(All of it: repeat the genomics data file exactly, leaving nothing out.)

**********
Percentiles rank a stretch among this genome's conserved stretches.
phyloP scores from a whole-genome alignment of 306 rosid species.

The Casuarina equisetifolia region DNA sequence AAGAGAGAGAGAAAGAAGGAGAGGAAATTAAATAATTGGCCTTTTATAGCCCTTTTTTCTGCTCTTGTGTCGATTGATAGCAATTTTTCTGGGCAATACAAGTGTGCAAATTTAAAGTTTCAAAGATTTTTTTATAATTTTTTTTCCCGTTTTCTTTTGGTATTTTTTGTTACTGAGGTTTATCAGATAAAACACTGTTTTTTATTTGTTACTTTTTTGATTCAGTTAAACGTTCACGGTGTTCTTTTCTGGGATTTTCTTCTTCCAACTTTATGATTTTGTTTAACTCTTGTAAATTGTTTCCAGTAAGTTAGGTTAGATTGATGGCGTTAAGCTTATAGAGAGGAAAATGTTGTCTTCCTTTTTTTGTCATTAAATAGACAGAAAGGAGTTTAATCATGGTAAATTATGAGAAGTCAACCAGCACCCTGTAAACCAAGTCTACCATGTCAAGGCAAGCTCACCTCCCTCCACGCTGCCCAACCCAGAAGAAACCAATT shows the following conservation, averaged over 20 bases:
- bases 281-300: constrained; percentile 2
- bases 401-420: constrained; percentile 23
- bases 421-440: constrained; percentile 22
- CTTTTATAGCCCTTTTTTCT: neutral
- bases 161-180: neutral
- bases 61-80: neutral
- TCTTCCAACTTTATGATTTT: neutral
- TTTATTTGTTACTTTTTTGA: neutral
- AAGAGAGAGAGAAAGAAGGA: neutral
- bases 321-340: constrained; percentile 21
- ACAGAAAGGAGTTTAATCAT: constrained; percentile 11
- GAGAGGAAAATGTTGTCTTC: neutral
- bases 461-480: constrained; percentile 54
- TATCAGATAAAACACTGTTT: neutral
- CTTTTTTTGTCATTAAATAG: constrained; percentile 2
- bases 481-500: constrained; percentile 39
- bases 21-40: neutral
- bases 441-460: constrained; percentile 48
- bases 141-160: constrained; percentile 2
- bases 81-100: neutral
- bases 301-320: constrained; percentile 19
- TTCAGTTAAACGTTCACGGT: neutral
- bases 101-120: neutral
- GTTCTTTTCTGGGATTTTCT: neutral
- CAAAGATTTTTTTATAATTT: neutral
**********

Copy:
Percentiles rank a stretch among this genome's conserved stretches.
phyloP scores from a whole-genome alignment of 306 rosid species.

The Casuarina equisetifolia region DNA sequence AAGAGAGAGAGAAAGAAGGAGAGGAAATTAAATAATTGGCCTTTTATAGCCCTTTTTTCTGCTCTTGTGTCGATTGATAGCAATTTTTCTGGGCAATACAAGTGTGCAAATTTAAAGTTTCAAAGATTTTTTTATAATTTTTTTTCCCGTTTTCTTTTGGTATTTTTTGTTACTGAGGTTTATCAGATAAAACACTGTTTTTTATTTGTTACTTTTTTGATTCAGTTAAACGTTCACGGTGTTCTTTTCTGGGATTTTCTTCTTCCAACTTTATGATTTTGTTTAACTCTTGTAAATTGTTTCCAGTAAGTTAGGTTAGATTGATGGCGTTAAGCTTATAGAGAGGAAAATGTTGTCTTCCTTTTTTTGTCATTAAATAGACAGAAAGGAGTTTAATCATGGTAAATTATGAGAAGTCAACCAGCACCCTGTAAACCAAGTCTACCATGTCAAGGCAAGCTCACCTCCCTCCACGCTGCCCAACCCAGAAGAAACCAATT shows the following conservation, averaged over 20 bases:
- bases 281-300: constrained; percentile 2
- bases 401-420: constrained; percentile 23
- bases 421-440: constrained; percentile 22
- CTTTTATAGCCCTTTTTTCT: neutral
- bases 161-180: neutral
- bases 61-80: neutral
- TCTTCCAACTTTATGATTTT: neutral
- TTTATTTGTTACTTTTTTGA: neutral
- AAGAGAGAGAGAAAGAAGGA: neutral
- bases 321-340: constrained; percentile 21
- ACAGAAAGGAGTTTAATCAT: constrained; percentile 11
- GAGAGGAAAATGTTGTCTTC: neutral
- bases 461-480: constrained; percentile 54
- TATCAGATAAAACACTGTTT: neutral
- CTTTTTTTGTCATTAAATAG: constrained; percentile 2
- bases 481-500: constrained; percentile 39
- bases 21-40: neutral
- bases 441-460: constrained; percentile 48
- bases 141-160: constrained; percentile 2
- bases 81-100: neutral
- bases 301-320: constrained; percentile 19
- TTCAGTTAAACGTTCACGGT: neutral
- bases 101-120: neutral
- GTTCTTTTCTGGGATTTTCT: neutral
- CAAAGATTTTTTTATAATTT: neutral